A heritage frontage and a public lane to the side, the desire for modern living with privacy and light. Courtyards and high windows, concrete blocks and polished floors warmed by banks of rich timber storage. Sleek and stylish urban living. Highbury Grove by Ritz&Ghougassian.
Photography by Tom Blachford
I’m almost at a loss for words. This home in Wentworth-Nord, Québec designed by Montréal architect Alain Carle is so incredibly beautiful from the outside in. Most of the wood and stone throughout the house are reclaimed and are what really make this home special. Alongside the concrete floors, plaster walls and crittall windows, it is a winning combination. Bonus points for the dark stained wood adding in some moody drama. This is everything I love. (Photos: James Brittain)
We’re huge fans of conversions here at DTI and this one is….majestic being the first word that comes to mind. That staircase!!! Believed to have built in the early 1900s, this former brewery cooperage on a tight site in Central London had already been in residential use since the 1990s. By stripping back to the buildings fabric and preserving its original features it was possible to bring a new understanding to its potential. The existing basement was extended laterally to create a large open-plan family living area over which rises a triple height atrium – a space around which much of the accommodation is structured and through which passes a dramatic feature staircase. The vertical extension rises from the top of the building and is occupied by bedrooms and a generous roof terrace with far-reaching roof-top views. To distinguish this extension from the original brick structure a system of patinated bronze cladding panels and glass has been used. By Chris Dyson Architects. (Photos: Peter Landers)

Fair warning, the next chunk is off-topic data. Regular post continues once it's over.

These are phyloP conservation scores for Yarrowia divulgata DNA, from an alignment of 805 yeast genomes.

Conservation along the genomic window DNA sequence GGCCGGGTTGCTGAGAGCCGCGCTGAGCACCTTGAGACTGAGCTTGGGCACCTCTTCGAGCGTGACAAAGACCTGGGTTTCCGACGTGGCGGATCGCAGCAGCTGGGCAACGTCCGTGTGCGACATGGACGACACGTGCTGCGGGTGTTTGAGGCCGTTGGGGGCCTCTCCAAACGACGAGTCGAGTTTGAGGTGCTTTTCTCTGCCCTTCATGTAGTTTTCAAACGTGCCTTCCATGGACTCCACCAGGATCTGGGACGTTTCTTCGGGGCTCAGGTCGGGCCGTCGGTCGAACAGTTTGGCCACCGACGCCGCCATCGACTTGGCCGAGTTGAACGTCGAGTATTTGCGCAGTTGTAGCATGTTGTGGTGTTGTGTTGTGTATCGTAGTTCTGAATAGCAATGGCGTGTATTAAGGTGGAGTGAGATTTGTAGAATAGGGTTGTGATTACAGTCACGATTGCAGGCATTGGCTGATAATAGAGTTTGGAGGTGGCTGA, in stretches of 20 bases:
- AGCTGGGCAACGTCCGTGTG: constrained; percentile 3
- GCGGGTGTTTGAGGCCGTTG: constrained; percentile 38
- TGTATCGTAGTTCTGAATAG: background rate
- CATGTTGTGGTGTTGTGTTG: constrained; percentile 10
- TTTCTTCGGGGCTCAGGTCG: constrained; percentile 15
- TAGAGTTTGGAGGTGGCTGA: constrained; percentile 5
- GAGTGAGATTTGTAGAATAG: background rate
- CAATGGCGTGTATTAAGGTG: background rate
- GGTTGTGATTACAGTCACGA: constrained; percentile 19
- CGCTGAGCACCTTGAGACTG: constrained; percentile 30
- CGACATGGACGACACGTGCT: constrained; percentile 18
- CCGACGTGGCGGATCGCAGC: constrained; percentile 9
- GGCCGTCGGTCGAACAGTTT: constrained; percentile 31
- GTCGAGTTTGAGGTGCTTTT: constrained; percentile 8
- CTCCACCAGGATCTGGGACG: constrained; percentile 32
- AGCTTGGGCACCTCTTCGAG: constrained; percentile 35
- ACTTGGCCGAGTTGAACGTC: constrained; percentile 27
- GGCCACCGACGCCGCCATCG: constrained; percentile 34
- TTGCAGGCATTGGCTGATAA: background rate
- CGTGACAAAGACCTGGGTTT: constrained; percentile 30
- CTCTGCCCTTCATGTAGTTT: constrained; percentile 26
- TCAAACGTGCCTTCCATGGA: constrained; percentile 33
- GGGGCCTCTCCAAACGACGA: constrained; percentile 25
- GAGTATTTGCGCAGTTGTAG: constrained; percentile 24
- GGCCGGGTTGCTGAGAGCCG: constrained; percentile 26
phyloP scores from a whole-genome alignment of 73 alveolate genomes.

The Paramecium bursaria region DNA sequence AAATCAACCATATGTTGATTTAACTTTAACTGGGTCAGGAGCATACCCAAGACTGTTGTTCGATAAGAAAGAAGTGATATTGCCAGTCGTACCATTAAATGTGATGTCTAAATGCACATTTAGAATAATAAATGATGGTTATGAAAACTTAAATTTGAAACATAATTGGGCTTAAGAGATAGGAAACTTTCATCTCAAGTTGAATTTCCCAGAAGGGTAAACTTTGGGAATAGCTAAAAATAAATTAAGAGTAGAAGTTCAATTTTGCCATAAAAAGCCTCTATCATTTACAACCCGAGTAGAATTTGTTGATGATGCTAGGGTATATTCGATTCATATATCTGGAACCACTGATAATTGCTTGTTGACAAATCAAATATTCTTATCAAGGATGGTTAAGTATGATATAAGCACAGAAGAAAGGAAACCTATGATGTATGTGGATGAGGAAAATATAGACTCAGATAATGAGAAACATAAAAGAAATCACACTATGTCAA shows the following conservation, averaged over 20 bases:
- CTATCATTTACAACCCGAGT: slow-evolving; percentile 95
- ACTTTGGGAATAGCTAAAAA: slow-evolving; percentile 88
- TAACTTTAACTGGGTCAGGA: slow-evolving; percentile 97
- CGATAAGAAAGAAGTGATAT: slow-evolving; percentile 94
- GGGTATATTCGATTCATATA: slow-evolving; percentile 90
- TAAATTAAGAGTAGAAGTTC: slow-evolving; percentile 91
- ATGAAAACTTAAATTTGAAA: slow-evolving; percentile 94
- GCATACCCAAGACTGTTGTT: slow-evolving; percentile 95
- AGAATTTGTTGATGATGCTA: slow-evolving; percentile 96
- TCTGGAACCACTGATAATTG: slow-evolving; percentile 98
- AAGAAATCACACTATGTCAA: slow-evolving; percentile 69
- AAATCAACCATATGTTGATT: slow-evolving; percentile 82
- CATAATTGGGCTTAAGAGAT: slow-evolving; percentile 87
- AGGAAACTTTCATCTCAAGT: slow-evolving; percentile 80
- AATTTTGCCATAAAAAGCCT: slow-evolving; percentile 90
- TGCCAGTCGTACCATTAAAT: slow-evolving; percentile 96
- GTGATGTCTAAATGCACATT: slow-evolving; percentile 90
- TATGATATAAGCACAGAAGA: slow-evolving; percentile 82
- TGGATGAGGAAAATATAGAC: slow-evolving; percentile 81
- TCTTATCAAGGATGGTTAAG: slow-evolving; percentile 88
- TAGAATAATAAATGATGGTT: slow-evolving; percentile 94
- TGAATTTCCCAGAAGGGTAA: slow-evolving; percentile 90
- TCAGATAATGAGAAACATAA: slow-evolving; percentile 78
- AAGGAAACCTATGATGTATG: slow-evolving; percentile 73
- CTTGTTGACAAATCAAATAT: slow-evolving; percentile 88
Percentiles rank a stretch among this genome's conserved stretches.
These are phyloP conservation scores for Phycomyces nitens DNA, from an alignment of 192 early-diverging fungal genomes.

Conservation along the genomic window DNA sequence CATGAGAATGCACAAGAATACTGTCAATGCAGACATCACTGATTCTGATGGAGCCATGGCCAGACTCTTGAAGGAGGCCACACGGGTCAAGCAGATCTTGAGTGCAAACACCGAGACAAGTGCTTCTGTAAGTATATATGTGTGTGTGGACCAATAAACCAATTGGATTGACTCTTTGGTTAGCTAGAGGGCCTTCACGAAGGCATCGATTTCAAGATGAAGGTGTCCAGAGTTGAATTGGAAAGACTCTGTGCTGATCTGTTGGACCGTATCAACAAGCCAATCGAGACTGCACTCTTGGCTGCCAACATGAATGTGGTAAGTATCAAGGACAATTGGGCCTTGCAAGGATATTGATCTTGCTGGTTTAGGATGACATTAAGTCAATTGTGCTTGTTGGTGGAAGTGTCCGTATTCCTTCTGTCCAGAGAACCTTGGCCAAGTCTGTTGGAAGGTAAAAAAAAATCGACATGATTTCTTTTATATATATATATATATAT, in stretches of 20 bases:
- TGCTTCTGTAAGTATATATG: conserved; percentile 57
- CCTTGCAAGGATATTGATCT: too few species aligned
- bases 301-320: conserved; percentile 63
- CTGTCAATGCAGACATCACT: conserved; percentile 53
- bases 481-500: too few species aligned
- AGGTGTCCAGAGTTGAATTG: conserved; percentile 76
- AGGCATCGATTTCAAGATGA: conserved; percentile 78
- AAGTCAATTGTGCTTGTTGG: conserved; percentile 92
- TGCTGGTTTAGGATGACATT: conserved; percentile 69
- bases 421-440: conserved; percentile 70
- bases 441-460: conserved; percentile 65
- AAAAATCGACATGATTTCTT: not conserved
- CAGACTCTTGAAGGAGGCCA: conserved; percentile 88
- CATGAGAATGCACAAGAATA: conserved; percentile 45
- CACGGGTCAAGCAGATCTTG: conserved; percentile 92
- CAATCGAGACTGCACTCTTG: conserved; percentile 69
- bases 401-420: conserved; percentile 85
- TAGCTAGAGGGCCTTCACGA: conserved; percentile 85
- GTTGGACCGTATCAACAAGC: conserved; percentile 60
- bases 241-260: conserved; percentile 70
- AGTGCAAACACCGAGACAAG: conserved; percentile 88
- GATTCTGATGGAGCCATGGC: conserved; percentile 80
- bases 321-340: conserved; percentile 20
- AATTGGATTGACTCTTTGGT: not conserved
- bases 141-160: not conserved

What do you do when you see a grand space with high end finishes, expensive art and covetable “it” furniture? Do you shake your head and say “Well that’s no good for me. I don’t live in a grand old house and can’t afford any of this.” Do you take note of finishes, how art is hung and stairs built to translate them into your more ordinary home? Does a Casa in Venice become just a colour palette? Or is there the urge to be adventurous, to be bold, to seize your design geist and just go with it, whatever it may be? I may never live in a space like the Casa in Campo Santa Maria Formosa in Venice by Massimo Adario Architetto but, oh my, it sets my imagination racing.